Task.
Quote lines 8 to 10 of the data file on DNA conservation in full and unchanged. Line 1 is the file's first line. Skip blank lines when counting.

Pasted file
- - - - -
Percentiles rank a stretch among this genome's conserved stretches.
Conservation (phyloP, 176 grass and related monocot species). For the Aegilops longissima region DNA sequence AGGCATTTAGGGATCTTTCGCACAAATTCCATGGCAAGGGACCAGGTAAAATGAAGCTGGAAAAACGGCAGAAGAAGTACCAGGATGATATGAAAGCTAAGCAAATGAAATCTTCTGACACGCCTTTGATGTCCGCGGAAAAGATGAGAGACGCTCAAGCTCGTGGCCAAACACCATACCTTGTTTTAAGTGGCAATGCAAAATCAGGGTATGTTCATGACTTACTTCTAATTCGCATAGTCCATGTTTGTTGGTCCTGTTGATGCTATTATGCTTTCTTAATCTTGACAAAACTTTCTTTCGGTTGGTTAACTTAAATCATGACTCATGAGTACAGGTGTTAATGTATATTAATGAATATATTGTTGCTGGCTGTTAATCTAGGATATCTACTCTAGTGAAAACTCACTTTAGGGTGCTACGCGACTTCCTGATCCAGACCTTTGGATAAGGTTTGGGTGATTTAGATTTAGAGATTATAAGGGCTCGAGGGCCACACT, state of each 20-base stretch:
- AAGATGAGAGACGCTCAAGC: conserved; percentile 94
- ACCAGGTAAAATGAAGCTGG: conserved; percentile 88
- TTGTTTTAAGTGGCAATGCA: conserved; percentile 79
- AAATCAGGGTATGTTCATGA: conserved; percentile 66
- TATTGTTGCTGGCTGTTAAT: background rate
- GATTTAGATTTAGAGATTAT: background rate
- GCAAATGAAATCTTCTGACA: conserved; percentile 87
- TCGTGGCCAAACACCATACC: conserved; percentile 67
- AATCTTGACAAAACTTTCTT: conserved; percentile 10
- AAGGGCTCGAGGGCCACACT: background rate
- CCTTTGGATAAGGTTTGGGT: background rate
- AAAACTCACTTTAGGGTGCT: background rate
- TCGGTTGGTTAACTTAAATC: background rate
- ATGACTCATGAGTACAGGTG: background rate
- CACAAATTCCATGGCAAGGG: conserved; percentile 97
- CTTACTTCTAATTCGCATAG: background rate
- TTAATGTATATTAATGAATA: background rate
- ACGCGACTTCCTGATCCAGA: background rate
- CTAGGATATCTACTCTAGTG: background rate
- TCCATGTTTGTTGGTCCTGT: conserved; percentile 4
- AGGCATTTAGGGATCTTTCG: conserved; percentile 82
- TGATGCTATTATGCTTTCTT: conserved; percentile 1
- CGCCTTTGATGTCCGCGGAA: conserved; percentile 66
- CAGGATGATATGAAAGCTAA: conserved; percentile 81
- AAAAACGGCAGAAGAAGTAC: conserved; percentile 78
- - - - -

- GATTTAGATTTAGAGATTAT: background rate
- GCAAATGAAATCTTCTGACA: conserved; percentile 87
- TCGTGGCCAAACACCATACC: conserved; percentile 67